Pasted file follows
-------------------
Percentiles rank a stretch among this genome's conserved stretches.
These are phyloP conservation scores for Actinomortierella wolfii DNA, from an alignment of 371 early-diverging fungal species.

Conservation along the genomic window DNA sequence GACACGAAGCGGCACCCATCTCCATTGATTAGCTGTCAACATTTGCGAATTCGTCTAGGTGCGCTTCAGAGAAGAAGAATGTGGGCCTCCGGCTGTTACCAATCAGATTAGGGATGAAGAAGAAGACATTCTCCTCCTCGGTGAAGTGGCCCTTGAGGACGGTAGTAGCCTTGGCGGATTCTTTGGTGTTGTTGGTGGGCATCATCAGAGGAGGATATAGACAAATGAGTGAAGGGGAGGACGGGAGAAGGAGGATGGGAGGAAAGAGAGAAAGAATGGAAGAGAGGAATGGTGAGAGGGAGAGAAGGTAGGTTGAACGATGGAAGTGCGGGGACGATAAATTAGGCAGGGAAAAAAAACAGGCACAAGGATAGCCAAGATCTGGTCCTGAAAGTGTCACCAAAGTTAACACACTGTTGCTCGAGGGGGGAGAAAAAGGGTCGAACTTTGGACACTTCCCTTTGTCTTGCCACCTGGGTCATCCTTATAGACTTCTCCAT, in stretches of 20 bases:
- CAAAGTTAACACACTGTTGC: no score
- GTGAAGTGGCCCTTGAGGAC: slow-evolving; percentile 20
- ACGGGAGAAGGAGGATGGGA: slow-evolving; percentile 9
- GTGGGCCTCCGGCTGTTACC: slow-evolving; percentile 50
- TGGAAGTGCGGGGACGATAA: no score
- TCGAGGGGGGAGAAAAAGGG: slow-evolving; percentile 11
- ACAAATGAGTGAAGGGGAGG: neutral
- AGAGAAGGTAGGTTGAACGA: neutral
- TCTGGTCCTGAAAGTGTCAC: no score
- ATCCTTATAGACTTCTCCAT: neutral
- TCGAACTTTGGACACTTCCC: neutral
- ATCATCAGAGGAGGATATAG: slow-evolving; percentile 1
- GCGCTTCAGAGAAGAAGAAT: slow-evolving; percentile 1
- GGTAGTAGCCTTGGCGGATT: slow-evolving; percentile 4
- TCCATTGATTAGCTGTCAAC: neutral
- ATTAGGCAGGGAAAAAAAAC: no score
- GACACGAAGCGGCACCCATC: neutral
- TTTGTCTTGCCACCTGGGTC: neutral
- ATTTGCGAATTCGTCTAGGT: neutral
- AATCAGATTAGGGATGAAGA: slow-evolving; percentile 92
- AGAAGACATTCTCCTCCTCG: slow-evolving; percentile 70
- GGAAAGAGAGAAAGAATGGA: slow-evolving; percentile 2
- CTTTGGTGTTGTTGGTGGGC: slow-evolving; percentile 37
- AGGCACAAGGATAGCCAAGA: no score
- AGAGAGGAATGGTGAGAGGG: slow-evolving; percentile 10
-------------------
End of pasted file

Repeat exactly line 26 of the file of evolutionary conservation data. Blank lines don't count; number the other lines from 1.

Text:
- CTTTGGTGTTGTTGGTGGGC: slow-evolving; percentile 37